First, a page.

I know I am again preaching heresy… that Human Resources folks may not all be geniuses..  But I have dealt with them. I was a consultant they paid very well to assist them with hiring, firing and all manner of issues which companies face. There were three of us on the team– and I between us we had a HUGE amount of “in the trenches” “chops.” yet I wish I had a hundred bucks for each tome we were told “but that would never work” for what we knew were best practices. So, you see… these people (almost) all read the same books and make the same mistakes.”

If you follow the news you know how often people are badly hired… and badly fired.  Shucks–the fact that most corporations  now look only to their shareholders should tell you a lot– they don’t care about you, dear job seeker, and the family you have always supported in your military career… and they only will when you have become a “key” person. Which, as you knock on the  door, fresh out of the service, you are not.

So here are a few of the things they do: First off, as you may know, follow a pattern to slog though the excess of resumes. ANY error may get you (your resume) sh*tcaned….so you had best get the resume right. (More on that later as well.)

Second, if you send out the same cover letter to everyone you may as well go fishing… or biking or whatever you enjoy doing–because this will not impress a single soul who reads it. (Which is one reason you REALLY OUGHT to have been more patient when  your English composition teacher TRIED to teach you how to write well!)

So… the fact that HR people are probably overworked and underwhelmed by most applicants  is just ONE SMALL PART of what you need to know to stand out.

No, you probably are not an excellent writer…

Sad, but true. I have taught many students– many of them military. Most corpsmen or nurses or radiologists.  They cannot write.  They are deeply concerned about their patients: however, many are non native speakers. They may be potentially terrific employees in the civilian sector–but they have lots of competition and they need to pass the first barrier- GETTING THEIR RESUME READ! (TIP– all the advice you got for free is probably worth what you paid for it.)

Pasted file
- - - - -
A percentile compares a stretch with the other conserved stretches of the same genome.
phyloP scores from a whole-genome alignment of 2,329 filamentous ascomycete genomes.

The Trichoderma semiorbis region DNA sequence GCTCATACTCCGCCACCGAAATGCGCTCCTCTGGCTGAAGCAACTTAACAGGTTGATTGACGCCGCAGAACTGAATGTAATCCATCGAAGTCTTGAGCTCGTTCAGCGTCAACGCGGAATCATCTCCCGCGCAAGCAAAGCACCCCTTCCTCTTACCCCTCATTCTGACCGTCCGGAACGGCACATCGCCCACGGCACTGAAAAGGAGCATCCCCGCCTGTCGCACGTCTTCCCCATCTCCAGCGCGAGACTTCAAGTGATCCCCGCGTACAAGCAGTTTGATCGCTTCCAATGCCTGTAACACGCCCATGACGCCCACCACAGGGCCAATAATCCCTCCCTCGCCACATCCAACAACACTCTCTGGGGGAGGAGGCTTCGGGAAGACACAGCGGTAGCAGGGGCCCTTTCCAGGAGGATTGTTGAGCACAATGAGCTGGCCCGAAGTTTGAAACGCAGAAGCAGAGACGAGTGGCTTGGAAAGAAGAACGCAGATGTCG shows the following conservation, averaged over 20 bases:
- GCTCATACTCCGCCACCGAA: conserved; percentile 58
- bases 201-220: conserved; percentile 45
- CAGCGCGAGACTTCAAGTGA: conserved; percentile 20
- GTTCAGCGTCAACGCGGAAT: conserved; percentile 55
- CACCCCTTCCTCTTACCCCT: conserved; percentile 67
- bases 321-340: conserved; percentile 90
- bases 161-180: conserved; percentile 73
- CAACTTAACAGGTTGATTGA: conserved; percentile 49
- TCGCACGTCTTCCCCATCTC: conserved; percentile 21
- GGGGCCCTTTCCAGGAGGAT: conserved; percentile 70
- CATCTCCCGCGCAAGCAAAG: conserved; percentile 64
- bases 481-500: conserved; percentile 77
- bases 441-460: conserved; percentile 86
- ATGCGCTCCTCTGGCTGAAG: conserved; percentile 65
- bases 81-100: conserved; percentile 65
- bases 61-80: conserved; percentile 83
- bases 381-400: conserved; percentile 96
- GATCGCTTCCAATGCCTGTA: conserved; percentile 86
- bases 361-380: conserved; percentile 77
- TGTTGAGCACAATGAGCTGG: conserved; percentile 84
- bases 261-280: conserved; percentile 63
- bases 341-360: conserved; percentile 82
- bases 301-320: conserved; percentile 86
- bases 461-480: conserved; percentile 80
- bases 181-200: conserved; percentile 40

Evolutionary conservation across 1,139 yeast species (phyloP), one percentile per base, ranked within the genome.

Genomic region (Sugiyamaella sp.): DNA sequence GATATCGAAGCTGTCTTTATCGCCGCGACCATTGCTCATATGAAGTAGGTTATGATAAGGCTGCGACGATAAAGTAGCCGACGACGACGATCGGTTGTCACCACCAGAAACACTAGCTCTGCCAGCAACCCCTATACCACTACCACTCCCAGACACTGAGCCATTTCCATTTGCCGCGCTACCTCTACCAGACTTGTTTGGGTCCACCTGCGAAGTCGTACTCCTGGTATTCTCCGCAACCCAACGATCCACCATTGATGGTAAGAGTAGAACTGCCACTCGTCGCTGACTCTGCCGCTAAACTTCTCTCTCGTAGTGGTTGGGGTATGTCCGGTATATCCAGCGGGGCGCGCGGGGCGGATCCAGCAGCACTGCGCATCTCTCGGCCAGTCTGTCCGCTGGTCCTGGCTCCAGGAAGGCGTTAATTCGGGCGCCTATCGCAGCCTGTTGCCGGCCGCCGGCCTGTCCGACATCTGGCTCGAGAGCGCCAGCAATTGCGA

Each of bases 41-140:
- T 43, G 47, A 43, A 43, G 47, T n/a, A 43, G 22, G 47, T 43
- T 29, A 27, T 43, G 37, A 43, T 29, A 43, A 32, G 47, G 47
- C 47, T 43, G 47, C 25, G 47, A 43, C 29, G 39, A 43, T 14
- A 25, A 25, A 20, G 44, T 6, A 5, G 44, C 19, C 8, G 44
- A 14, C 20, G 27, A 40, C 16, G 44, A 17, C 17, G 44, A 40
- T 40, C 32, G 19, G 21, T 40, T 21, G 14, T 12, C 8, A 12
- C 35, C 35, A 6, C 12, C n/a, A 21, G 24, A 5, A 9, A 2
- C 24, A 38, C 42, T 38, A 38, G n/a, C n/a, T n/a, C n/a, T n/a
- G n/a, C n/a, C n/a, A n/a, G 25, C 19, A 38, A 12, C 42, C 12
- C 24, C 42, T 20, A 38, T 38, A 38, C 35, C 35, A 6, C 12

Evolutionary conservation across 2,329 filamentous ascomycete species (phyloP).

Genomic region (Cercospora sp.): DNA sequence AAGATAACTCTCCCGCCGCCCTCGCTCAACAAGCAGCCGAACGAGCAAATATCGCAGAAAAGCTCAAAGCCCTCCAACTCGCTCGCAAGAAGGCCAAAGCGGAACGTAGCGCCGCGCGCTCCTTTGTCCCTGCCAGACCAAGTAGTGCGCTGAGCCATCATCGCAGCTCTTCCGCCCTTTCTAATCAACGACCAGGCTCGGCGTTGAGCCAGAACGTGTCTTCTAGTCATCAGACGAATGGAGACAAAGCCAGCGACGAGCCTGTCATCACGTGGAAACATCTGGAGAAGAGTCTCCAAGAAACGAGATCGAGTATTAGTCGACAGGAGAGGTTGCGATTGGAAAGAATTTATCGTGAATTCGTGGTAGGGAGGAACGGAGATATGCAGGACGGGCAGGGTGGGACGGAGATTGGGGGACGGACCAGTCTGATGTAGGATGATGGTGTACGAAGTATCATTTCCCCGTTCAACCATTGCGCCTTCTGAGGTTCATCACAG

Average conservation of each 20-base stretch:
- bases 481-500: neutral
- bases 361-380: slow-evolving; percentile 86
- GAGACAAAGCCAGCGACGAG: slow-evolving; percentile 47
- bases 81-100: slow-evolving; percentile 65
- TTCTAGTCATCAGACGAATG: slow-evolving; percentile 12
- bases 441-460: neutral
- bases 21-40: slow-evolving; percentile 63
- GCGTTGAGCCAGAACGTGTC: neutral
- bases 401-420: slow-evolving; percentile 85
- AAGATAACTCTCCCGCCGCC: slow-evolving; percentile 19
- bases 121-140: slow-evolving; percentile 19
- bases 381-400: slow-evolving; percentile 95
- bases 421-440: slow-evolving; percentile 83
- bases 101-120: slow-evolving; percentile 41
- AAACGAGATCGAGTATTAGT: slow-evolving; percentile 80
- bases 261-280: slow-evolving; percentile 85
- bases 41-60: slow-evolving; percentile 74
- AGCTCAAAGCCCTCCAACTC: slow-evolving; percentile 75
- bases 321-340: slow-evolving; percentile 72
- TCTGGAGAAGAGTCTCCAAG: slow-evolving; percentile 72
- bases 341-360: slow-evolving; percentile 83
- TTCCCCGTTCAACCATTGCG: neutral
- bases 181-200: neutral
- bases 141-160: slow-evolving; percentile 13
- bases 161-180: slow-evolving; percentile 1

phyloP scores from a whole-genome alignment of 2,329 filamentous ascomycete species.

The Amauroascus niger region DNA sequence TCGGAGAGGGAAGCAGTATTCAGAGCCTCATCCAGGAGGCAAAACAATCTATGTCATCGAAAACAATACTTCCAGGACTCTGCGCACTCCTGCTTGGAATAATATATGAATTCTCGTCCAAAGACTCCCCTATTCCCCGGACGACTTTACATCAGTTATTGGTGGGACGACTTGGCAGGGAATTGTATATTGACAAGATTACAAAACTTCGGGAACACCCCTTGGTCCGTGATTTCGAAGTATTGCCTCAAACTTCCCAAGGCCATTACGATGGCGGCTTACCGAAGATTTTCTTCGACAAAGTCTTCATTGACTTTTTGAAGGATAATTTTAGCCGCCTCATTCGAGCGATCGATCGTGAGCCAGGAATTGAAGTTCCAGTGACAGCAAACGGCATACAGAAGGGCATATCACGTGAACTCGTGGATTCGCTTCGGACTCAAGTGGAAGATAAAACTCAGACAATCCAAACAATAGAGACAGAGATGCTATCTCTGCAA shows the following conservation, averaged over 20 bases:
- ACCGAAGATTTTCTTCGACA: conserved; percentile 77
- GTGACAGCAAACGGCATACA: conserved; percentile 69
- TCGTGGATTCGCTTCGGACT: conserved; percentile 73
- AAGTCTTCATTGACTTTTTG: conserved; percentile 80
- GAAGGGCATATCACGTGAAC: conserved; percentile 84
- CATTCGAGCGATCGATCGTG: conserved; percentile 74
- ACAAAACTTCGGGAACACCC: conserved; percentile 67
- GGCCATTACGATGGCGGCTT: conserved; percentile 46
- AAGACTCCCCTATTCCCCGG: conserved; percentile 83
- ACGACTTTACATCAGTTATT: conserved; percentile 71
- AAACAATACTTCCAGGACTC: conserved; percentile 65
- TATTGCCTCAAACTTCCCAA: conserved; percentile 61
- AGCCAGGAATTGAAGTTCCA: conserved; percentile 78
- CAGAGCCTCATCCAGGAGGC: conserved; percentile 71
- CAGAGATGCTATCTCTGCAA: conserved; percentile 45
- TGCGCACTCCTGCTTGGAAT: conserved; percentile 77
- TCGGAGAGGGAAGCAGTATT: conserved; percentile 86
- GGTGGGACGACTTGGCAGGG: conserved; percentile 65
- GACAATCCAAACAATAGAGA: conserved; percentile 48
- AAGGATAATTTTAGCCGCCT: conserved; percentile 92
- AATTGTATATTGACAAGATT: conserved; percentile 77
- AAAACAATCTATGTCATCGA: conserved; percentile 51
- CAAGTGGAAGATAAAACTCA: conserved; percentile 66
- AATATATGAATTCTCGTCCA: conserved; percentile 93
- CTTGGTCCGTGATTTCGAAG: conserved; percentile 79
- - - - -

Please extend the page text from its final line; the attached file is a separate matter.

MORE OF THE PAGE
Is it “negative” to say many job seekers cannot write well? Probably– but it is no more negative than a correct diagnosis of a patient–if it is accurate. So if you would prefer to skip the job-seeking  step of  knowing your strengths and weaknesses… read no further!

All experts agree, most incoming college students were not skilled writers, even a decade ago. Those seeking degrees in their profession, such as health care, or in, say, IT, do not see a need to write well. (And no one loves slogging through a course that makes them feel stupid, such as composition or–heaven forbid–“critical thinking.”) As a result, those graduating with degrees, even from traditional schools, tend to be poor writers.  (see http://www.findingdulcinea.com/news/education/2009/august/What-s-Happening-to-Writing-Skills.html)

Add in the Internet age and the for profit schools.. and you can say with great certainty the “excellent communication skills” requirement in almost every job posting is wishful thinking. (More on what else  employers think that is not realistic in a future blog post.)

Again, the ability to put yourself in  the shoes of the person looking to hire you is of high importance. VERY high. But most people lack this skill. In fact, the skills that produce excellence are not taught in school. And I spent 6 years active and one full year Active Reserve– I know “excellence” is not a part of  military culture. “Close enough for government work”–this was our motto. In fact, definition #4 for “soldier” in Merriam Webster Dictionary is “one who shirks work”.

So, only a few of these military members who are fortunate enough not to be disabled due to combat conditions will be ready to access the exact job that they are a fit for–the the MUTUAL benefit of both employer and employee–and the “consumers” for health care–without some help.